Posted by: quiscus | January 4, 2011

January 4, 2011

1.  “Don’t Accuse Me of Blaming America When I Blame the Government

In discourse about public affairs, words matter much more than most people appreciate. We live immersed in language so twisted and abused, in part by the design of interested parties and in part by the sloth of inattentive speakers and listeners, that we often fail to notice or object to linguistic miscarriages that pass for intelligent expression. The examples are legion, but here I have in mind a particular turn of phrase that American conservatives, especially neocons, have employed in recent years as a counterstrike against critics of U.S. foreign and defense policy:  They describe such critics as “blaming America” or sometimes as “blaming America first” for attacks against this country or its citizens abroad.

Thus, for example, those who fault U.S. Middle East policies for creating the conditions that caused Muslim fanatics to attack Americans, both at home and overseas, are said to be blaming America for what the policy’s defenders’ take to be the unprovoked acts of terrorists bent on imposing Sharia on the United States, destroying this country’s freedoms, or attaining another such farfetched objective.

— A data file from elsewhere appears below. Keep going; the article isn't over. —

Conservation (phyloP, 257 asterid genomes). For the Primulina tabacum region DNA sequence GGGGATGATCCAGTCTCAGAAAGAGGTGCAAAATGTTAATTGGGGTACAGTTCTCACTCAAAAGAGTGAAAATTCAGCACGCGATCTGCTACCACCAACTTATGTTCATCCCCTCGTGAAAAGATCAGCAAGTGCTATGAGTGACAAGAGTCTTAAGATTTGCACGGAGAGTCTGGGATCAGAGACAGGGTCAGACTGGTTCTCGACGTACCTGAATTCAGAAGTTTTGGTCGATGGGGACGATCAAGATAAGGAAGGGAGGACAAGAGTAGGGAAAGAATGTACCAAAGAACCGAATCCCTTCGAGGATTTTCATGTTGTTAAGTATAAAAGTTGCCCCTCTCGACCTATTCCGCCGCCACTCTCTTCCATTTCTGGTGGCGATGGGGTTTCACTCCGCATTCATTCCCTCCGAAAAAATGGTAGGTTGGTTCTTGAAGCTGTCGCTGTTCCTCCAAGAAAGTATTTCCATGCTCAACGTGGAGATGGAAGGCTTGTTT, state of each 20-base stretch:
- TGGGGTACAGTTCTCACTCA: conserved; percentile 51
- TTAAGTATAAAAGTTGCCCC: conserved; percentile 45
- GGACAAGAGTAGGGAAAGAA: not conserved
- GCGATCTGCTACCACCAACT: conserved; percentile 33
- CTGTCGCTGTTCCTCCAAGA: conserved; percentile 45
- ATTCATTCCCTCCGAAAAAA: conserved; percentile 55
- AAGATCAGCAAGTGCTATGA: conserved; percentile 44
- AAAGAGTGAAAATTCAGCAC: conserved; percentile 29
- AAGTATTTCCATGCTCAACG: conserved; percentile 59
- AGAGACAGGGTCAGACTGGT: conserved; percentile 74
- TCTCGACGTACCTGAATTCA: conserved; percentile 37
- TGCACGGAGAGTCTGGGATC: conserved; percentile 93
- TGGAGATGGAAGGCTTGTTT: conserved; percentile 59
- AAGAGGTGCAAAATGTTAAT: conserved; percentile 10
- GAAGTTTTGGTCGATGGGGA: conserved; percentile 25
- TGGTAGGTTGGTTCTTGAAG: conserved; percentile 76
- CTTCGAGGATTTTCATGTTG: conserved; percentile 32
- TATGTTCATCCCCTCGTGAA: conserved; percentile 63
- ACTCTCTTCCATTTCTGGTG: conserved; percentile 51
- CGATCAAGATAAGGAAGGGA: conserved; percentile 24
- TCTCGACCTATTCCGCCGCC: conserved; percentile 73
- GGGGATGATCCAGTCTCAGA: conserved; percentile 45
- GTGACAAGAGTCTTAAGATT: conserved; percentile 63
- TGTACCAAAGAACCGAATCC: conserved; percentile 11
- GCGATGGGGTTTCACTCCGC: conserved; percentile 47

Applications to earlier events and policies include use of the expression to fend off the arguments and evidence of those who maintain that the Roosevelt administration waged economic warfare in 1940-41 to provoke a Japanese attack that would justify and lead directly to full-fledged U.S. engagement in World War II; and use of the expression against those who argue that the Truman administration bore at least partial responsibility for the onset of the Cold War. People accused of blaming America are commonly called “America haters.”

Although this riposte to criticism is the rhetorical tactic of first resort for the more simple-minded, flag-waving species of self-anointed patriots, it is by no means their exclusive property. Neocons writing in such elevated outlets as the New York Times and the Washington Post have not been bashful about smearing their critics as people who “blame America.” I noticed this linguistic resort most recently in a commentary by an intelligent, reasonable economist and was shocked that he would embrace this trope while suggesting that “pacifists” and others who criticize U.S. foreign and defense policies are unrealistically imagining that international disputes and warfare can somehow be eliminated from human affairs.”

2.  “Food Emergency: Millions of Americans Are Heading to Foodbanks for the First Time in Their Lives”


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